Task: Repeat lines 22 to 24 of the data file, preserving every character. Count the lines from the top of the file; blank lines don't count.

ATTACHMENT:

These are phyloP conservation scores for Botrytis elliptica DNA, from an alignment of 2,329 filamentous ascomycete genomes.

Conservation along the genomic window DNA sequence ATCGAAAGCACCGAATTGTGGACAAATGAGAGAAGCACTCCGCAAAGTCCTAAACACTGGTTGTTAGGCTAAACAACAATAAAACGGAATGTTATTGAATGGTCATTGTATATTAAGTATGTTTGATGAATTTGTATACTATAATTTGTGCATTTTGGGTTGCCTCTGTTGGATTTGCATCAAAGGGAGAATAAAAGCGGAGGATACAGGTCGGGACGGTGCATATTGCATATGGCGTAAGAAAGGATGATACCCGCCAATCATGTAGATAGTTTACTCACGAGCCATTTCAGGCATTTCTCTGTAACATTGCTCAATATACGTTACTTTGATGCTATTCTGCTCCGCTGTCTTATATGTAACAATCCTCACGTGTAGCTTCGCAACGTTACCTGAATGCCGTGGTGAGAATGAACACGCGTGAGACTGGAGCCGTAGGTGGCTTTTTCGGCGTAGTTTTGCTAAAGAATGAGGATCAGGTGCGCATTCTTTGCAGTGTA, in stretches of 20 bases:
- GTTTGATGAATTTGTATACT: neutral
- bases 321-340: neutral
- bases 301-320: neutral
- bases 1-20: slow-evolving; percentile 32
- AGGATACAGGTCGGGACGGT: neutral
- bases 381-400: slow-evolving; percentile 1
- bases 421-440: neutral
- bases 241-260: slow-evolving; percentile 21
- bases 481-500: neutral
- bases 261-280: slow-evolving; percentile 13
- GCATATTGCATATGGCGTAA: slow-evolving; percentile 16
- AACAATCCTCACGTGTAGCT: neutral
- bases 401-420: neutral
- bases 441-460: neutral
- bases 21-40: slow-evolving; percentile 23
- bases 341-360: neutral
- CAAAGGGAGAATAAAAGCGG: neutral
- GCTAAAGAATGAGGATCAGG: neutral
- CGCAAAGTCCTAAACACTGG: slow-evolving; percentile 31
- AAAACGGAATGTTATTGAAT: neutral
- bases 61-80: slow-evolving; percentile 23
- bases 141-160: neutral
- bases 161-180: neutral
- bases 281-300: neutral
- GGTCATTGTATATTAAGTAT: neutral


- AAAACGGAATGTTATTGAAT: neutral
- bases 61-80: slow-evolving; percentile 23
- bases 141-160: neutral